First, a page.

Mike Pettine's defense carrying Packers for a change

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Sometimes we focus on the wrong things in life. Fixating energy and frustration on Aaron Rodgers' struggles to find consistency in Matt LaFleur's offense can cause us to miss the frenetic menace the Green Bay Packers defense has become.

Mike Pettine's brigade of bullies has harassed, smothered, and tyrannized opponents through the first three weeks.

The Packers rank first in the NFL in takeaways (8), second in scoring defense (11.7 PPG allowed) -- the last top-10 Green Bay scoring defense was 2010 (won Super Bowl XLV) -- tied for third in sacks (12), No. 4 in red zone percent allowed (33.3), and fifth in passing yards per game given up (197.3).

It's not just box-score metrics where the Pack D has come off looking good. Football Outsiders ranks Green Bay third overall in DVOA through three weeks, with the No. 3 pass D. Pro Football Focus grades out the Packers D at 81.8, second highest in the NFL.

Pettine's D passes the eye test. The front four can generate pressure, and the back-end, led by future All-Pro corner Jaire Alexander, has blanketed opponents.

Up front, the defense starts with newcomers Za'Darius Smith and Preston Smith, brought in during free agency, and rookie Rashan Gary, taken 12th overall in the draft.

Packers GM Brian Gutekunst raised some eyebrows when he handed the Smiths big deals. Through three games, the moves have proven prescient. Preston Smith has 4.5 sacks, seven QB hits and three tackles for loss. Za'Darius Smith has three sacks, seven QB hits and three tackles for loss. Moving inside and outside, Za'Darius has been a menace, generating 19 disruptions (tied for 2nd-most in NFL) and 14 hurries (tied for most in NFL), per Pro Football Focus.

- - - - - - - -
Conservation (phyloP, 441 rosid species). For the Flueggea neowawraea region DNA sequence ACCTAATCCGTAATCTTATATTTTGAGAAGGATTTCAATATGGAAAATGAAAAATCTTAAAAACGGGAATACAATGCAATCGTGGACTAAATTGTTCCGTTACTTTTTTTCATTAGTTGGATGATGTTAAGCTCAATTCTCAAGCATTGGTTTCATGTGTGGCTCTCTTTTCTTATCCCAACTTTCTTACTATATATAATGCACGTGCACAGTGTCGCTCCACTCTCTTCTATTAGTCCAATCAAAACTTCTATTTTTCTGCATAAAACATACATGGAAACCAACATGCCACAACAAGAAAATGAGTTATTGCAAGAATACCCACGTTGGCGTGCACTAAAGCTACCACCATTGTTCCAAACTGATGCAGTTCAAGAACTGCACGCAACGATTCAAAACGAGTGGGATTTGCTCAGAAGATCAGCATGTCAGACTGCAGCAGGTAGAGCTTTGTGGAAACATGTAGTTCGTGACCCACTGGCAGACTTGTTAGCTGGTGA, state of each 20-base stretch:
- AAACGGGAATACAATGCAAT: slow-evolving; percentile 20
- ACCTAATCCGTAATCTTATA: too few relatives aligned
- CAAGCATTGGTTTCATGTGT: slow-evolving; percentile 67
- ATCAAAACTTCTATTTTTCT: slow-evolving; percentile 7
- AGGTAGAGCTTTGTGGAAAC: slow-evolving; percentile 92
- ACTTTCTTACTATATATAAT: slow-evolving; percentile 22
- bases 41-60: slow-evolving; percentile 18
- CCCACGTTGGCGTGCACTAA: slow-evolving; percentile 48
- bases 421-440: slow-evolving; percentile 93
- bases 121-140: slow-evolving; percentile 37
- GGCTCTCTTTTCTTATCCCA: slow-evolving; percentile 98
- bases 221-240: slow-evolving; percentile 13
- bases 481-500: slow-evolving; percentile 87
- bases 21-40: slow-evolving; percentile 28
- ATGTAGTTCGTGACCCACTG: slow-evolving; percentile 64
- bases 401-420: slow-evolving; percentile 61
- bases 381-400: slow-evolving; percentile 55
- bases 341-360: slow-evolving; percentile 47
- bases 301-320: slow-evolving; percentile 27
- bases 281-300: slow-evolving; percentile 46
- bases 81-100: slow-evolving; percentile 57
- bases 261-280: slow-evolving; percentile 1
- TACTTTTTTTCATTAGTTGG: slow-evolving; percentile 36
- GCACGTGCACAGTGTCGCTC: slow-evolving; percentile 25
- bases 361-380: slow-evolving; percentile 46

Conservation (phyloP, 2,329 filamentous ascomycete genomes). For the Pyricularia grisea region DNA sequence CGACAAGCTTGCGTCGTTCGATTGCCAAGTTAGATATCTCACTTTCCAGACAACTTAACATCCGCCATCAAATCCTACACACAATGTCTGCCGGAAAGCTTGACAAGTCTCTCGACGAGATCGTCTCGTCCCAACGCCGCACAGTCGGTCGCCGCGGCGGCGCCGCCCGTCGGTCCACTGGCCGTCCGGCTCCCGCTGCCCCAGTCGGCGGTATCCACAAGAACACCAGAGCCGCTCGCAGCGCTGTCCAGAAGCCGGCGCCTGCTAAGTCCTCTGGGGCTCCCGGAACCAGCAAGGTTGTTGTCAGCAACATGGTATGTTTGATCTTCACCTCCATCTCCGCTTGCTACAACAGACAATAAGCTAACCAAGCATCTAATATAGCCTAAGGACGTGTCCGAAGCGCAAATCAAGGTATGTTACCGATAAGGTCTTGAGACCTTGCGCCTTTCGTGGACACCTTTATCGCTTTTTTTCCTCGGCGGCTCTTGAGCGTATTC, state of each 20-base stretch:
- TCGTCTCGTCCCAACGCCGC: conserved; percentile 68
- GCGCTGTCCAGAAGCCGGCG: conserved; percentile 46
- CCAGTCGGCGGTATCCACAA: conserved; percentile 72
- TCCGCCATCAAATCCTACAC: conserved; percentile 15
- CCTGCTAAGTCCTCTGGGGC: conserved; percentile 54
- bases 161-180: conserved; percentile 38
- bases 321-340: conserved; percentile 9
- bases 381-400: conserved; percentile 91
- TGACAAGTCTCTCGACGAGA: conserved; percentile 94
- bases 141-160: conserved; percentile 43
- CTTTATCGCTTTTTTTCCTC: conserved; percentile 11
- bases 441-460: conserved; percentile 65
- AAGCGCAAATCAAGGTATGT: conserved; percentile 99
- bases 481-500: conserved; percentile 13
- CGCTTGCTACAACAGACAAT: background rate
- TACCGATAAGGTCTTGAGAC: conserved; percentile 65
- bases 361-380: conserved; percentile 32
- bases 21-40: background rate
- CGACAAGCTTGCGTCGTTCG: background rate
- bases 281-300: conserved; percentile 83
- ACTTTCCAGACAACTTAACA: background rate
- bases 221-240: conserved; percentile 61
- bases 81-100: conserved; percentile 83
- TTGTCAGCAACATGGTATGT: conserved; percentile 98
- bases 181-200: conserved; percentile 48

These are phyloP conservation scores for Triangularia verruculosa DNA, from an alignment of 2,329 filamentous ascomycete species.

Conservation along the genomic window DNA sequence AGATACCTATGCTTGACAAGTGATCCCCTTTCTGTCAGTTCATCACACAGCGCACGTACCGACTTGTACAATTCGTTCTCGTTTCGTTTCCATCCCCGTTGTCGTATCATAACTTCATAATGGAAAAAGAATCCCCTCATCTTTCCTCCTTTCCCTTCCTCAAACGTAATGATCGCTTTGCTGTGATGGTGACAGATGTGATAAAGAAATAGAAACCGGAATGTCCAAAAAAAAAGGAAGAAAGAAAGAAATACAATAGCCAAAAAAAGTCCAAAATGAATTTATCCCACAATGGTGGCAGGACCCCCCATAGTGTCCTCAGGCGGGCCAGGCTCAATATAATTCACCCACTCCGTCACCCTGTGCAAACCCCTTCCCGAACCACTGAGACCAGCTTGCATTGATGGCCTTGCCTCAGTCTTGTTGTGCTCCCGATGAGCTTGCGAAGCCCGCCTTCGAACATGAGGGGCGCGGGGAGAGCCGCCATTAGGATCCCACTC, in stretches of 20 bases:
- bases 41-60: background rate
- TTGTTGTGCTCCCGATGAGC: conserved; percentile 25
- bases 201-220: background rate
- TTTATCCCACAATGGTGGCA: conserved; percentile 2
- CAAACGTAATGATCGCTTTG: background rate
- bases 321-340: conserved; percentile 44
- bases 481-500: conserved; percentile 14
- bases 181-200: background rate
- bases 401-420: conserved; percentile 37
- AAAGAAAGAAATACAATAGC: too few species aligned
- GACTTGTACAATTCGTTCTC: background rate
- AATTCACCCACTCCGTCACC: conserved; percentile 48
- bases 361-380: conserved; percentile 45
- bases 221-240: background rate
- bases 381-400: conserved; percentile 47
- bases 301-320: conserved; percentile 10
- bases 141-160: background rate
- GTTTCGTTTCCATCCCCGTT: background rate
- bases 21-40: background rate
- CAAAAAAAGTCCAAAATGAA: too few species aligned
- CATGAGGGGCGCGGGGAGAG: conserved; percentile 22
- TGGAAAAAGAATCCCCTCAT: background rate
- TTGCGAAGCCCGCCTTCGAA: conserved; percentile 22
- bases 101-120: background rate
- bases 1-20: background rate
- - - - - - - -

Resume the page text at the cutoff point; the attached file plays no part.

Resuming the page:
With the Smiths screaming off the edge, Pettine's defense leads the NFL in pressure rate (39.0 percent) -- last year GB had a 26.2 pressure rate (21st in NFL). Notably, Pettine is generating that pressure with only four, blitzing at only a 19.5 percent rate, fifth-lowest in the NFL.

The front four are buoyed by one of the best young secondaries in the NFL. Alexander is fast becoming one of the best cover men in the game, capable of wiping out an opponent's top target (like Sunday when Emmanuel Sanders had just two catches for 10 yards), driving to the ball to create turnovers, and has proven to be a stalwart against the run. Rookie safety Darnell Savage is a rangy playmaker who can cover in space and support the run D -- even as Savage has missed a couple plays here and there, the talent is clear and he should only improve with experience. Free-agent addition Adrian Amos has brought stout hitting and a veteran presence in the secondary.

With linebacker Blake Martinez cleaning up all the trash in the middle, the Packers boast front and back ends that provide difference-making talent. Yes, the run D might need to improve as the season evolves, but in 2019 the NFL is about the pass. The Packers can smother the pass right now.

Quibble, if you will, that they've faced the Bears, Vikings and Broncos through three games, none of which owns an explosive passing offense, but you can only face who is on the schedule. The Packers defense has won in each outing.

It's a different world watching Rodgers being carried by a defense after years of dragging them along by their collar. But good teams find ways to win even when one side struggles. The Packers will need Rodgers to improve as the competition stiffens, starting with Thursday Night Football against the Philadelphia Eagles. Knowing in the meantime that the defense can stem the tide should be welcome news in Green Bay.

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